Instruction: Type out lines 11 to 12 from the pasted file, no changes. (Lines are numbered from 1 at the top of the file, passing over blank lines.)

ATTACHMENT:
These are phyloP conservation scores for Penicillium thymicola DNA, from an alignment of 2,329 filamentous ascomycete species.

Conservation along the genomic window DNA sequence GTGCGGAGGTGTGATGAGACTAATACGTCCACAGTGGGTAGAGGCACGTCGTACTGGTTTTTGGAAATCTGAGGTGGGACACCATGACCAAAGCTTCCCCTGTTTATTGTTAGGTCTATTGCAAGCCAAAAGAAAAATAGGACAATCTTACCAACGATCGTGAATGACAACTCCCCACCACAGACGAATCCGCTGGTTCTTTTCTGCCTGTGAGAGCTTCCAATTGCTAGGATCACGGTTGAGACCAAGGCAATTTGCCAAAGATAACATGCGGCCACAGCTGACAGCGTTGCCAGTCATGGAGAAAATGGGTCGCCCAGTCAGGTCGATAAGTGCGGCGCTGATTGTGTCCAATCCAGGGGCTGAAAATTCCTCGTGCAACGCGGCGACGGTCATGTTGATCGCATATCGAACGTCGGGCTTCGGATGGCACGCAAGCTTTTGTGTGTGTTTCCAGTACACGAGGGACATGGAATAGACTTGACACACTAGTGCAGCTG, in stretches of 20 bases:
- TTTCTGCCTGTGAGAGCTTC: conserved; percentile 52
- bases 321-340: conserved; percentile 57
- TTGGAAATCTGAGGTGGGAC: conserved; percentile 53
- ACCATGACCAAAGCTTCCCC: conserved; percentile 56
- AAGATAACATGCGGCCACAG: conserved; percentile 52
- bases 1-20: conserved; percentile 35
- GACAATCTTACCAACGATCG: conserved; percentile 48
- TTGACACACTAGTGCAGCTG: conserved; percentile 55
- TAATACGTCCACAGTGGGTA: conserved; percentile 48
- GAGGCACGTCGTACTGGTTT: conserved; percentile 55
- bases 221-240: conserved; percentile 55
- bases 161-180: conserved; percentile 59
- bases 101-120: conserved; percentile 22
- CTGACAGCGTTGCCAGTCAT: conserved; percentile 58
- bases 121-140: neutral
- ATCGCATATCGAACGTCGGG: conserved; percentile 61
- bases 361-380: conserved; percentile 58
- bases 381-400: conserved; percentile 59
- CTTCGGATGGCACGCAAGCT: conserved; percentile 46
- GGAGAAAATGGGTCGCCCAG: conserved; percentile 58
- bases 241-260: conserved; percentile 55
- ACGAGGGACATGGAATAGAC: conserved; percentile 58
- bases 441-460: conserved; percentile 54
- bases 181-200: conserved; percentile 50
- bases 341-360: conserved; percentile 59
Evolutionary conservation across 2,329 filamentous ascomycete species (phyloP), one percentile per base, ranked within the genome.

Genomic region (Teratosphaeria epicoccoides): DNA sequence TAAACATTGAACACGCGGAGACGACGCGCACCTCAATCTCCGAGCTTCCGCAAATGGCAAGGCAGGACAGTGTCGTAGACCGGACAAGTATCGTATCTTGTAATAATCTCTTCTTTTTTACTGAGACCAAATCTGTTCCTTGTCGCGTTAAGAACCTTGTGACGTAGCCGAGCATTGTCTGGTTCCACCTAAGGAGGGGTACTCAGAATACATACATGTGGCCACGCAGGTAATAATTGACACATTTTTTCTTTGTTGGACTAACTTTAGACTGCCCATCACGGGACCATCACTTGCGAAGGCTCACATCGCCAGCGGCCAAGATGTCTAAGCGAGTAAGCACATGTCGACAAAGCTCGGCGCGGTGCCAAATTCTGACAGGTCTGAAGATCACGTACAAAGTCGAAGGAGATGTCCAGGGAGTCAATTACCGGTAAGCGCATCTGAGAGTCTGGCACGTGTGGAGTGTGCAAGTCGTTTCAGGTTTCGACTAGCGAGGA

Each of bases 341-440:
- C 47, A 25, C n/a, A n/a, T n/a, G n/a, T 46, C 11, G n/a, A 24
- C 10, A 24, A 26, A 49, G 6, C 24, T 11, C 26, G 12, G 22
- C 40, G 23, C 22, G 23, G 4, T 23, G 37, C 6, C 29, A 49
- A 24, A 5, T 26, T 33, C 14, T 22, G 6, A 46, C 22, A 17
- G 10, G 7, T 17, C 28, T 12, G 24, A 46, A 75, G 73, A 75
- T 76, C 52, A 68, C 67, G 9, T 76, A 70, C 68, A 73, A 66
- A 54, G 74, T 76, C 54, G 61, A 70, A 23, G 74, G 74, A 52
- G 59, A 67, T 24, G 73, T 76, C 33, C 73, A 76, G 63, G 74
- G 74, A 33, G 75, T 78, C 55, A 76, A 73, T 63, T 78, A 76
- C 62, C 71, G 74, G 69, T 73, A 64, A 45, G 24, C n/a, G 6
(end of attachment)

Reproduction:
- TAATACGTCCACAGTGGGTA: conserved; percentile 48
- GAGGCACGTCGTACTGGTTT: conserved; percentile 55